In blue states it was a wipeout. The biggest city in Hawaii Trump won was Waianae (pop. 13,609), 24th biggest city in the state. All the New England states looked like that too. Trump's biggest city in Massachusetts was Dracut in Middlesex County, the 45th biggest city in the state with just 32,617 people. No one can call Wiliamstown, Vermont-- with 1,017 people-- a city, but it's the 43rd biggest populated space in Vermont and the biggest one that Trump won!


Even in Georgia, city dwellers were not interested in 4 more years of America's most blatant con man. Helost all 20 of the biggest cities and the biggest place he won was Newnan (pop. 45,087). If North Carolina Democrats paid more attention to their base, they'd probably win more victories. Trump lost the dozen biggest cities and his biggest win was Gastonia:

  • Charlotte- 912,096

  • Raleigh- 483,579

  • Greensboro- 301,094

  • Durham- 287,865

  • Winston-Salem- 250,765

  • Fayetteville- 213,475

  • Cary- 174,762

  • Wilmington- 126,000

  • High Point- 114,227

  • Concord- 100,639

  • Greenville- 94,822

  • Asheville- 93,350

  • Gastonia- 78,049

The two biggest cities in Washington are Seattle (737,015) and Spokane (228,989) and Trump lost both of them. The biggest city he won in Washington is a suburb of Spokane flush up against the Nazi region of Idaho, Spokane Valley, population 102,976, the 9th biggest city in the state


He lost the 2 biggest cities in Alaska-- Anchorage (282,958) and Juneau (31,848) and won the third biggest, Fairbanks (29,859)-- and lost the 3 biggest cities in Iowa-- Des Moines (210,723), Cedar Rapids (134,268) and Davenport (100,934) before winning the 4th biggest, Sioux City (83,193).


The divide over how much attention to devote to staunch Democratic constituencies versus moderate swing voters taps into a political debate that’s long roiled the party: Is it more important to energize the base or to persuade swing voters? And can Democrats do both things at once?
White House advisers argue that winning swing voters, particularly the suburban independents who play an outsize role in battleground districts, is what will keep Democrats in power-- or at least curb the scale of their midterm losses. They see the drop among core groups of Democrats as reflective of a challenging political moment-- rising inflation, the continued pandemic, uncertainty about schools-- rather than unhappiness with the administration’s priorities.
“It’s November of 2021, not September of 2022,” John Anzalone, Biden’s pollster, said. “If we pass Build Back Better, we have a great message going into the midterms, when the bell rings on Labor Day, about what we’ve done for people.”
Even pared back from the $3.5 trillion plan that Biden originally sought, the legislation that passed the House earlier this month offers proposals transforming child care, elder care, prescription drugs and financial aid for college, as well as making the largest investment ever to slow climate change. But some of the most popular policies will not be felt by voters until long after the midterm elections, nor will the impact of many of the infrastructure projects.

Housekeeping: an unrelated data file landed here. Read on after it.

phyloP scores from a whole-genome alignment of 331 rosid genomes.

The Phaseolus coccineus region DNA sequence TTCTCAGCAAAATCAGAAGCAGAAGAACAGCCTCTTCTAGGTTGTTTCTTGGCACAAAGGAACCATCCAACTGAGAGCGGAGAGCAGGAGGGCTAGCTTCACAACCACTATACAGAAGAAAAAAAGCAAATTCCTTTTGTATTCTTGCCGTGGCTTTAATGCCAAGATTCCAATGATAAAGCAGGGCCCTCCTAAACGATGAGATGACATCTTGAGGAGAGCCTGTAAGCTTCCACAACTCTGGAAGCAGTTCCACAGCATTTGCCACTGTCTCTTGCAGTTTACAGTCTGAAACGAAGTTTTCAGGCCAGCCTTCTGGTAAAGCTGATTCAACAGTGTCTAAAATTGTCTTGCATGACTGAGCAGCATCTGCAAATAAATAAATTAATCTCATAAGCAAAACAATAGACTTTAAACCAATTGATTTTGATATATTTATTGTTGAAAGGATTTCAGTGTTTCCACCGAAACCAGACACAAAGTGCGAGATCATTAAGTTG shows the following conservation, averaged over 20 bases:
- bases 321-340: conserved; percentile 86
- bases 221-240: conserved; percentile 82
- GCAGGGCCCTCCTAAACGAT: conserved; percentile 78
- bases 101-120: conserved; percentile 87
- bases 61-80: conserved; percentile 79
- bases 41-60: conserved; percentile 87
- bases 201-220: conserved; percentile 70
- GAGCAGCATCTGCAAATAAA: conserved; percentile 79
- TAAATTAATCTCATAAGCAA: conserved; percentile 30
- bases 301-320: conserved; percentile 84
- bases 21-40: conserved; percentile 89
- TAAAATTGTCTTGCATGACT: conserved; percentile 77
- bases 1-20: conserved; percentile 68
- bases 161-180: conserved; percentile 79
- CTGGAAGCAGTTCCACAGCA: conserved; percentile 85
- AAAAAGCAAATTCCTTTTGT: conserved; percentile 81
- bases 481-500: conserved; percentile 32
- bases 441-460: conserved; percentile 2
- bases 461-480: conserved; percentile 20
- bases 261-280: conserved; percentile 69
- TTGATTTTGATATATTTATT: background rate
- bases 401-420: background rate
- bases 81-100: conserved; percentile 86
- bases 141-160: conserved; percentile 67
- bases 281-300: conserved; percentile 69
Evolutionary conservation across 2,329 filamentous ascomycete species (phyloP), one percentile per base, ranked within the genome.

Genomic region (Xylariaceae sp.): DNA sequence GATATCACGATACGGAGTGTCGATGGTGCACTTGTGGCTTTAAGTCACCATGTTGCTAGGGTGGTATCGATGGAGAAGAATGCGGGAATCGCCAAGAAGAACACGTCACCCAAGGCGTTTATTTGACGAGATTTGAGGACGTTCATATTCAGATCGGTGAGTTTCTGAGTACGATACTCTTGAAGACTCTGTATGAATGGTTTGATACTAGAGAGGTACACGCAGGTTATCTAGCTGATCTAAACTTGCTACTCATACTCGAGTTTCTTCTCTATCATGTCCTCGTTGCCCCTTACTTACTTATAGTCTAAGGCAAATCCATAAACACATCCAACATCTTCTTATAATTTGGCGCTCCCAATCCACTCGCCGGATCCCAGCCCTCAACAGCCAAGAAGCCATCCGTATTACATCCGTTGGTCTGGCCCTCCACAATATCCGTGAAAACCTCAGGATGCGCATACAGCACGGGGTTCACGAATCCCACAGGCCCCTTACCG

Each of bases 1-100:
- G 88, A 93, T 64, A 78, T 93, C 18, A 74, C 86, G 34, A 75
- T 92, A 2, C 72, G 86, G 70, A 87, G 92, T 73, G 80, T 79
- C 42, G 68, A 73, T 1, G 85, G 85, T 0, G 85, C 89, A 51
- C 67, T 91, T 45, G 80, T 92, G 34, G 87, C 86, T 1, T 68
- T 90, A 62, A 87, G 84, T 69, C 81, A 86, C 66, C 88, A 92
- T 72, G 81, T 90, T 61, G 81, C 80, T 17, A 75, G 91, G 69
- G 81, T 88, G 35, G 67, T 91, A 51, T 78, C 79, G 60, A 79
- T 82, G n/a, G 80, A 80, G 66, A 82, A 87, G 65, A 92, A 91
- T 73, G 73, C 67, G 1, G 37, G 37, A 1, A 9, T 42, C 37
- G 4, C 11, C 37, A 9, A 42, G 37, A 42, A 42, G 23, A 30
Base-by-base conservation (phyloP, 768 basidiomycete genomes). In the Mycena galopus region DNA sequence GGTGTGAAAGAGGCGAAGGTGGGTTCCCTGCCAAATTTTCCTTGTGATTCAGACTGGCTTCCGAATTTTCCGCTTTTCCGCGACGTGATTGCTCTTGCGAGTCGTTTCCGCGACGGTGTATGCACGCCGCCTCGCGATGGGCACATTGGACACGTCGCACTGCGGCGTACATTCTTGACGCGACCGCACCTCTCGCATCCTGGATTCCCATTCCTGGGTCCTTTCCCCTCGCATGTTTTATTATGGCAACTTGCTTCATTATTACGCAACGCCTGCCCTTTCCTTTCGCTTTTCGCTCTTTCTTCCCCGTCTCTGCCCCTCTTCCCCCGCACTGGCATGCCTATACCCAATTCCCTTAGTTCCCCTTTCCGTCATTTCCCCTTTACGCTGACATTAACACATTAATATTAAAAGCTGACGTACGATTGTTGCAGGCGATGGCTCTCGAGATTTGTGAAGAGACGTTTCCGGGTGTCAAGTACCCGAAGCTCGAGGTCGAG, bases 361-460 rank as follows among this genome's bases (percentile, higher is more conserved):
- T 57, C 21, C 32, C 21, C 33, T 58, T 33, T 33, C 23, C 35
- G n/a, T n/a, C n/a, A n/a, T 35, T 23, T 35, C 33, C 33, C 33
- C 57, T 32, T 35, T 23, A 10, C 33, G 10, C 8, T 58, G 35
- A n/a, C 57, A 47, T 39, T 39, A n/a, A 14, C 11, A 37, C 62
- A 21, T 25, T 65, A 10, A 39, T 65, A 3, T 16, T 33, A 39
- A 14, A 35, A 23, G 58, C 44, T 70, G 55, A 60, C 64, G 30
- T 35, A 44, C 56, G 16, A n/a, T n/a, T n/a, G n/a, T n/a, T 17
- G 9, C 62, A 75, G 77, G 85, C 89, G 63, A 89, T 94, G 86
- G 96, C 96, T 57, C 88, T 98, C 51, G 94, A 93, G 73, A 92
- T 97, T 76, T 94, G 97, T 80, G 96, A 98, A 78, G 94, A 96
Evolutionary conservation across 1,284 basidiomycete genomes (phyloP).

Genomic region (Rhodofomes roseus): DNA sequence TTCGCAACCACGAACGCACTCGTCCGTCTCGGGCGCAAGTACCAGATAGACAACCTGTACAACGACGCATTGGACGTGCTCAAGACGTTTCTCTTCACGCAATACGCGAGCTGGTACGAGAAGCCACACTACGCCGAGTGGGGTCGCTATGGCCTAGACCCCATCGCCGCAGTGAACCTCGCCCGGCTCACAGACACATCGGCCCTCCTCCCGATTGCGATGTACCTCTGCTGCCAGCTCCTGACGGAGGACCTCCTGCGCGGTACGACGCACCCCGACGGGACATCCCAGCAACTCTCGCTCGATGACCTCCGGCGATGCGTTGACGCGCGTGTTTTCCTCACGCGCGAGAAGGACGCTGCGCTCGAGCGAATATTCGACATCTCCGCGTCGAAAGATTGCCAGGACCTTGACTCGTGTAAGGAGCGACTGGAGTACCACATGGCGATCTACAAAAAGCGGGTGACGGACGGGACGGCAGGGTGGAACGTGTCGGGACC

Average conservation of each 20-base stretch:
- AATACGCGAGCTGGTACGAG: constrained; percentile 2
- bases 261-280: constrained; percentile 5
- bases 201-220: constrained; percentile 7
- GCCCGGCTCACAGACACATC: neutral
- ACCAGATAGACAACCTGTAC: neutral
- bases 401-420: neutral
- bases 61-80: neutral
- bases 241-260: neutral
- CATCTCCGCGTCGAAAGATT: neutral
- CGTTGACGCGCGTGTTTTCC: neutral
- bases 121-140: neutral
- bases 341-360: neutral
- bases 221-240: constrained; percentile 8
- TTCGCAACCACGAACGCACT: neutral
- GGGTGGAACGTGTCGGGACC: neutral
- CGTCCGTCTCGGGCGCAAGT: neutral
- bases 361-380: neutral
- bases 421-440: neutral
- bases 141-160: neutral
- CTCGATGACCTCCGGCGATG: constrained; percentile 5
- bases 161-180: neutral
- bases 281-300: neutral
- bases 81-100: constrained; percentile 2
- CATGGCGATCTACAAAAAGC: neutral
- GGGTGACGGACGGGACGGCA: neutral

...[M]any activists say the White House is to blame for failing to aggressively push for the central promises made to their supporters during the campaign. They said they wanted Biden to leverage both his bully pulpit and executive powers to tackle student loans, criminal justice, immigration reform and other issues.
“We’re talking about democracy in such a crisis and here we are with very few legislative days left and the lack of urgency is deafening,” said Dr. Barbara Williams-Skinner, a minister and civil rights advocate who has helped lead the response from faith leaders on voting rights. “For the president to say he can only do one thing at a time is simply not true.”
Lorella Praeli, the president of Community Change Action, a group advocating immigration reform, offered a terse warning to the administration about keeping Latino support: “There are no participation trophies.”
Already, the national environment looks difficult for Democrats, who may lose seats in redistricting and face the historical trend of a president’s party losing seats during his first term in office.
Tomás Robles, the co-chair of Lucha, a Latino civil rights group based in Phoenix that is widely credited with helping Democrats win the state in 2020, said people were “disillusioned and unmotivated” by what they had seen in the first 10 months of Democratic governance.
“When you’re not passing bold progressive policies, you have to be able to show something,” Robles said. “President Biden gets the most blame because he’s the most visible, but it’s the party as a whole that has failed its voters.”
In Georgia, inaction on voting rights has fueled a steepening decline of enthusiasm for Biden among Black voters. The New Georgia Project, a progressive civil rights group, conducted a study last month of Black voters in Georgia, and found that 66 percent approved of the job Biden was doing, and 51 percent thought that his administration was working to address the concerns of the Black community. In 2020, Mr. Biden won more than 90 percent of Black voters in Georgia.
Representative Cori Bush, a progressive whose district includes large parts of St. Louis, said the social safety net and climate provisions included in the bill that passed the House could not be pared down any further. And, she added, the White House has to follow through on other provisions if Democrats want to excite Black voters-- perhaps the party’s most loyal constituency-- ahead of the midterm elections.
“Do I believe Black community members will be happy to see these investments? Absolutely. Will they feel like this has changed their lives in some ways? Yes,” Bush said. “But will this be enough to excite? When you’re excited, that means that you feel like something else is coming. You have hope that more is happening. So what’s next?”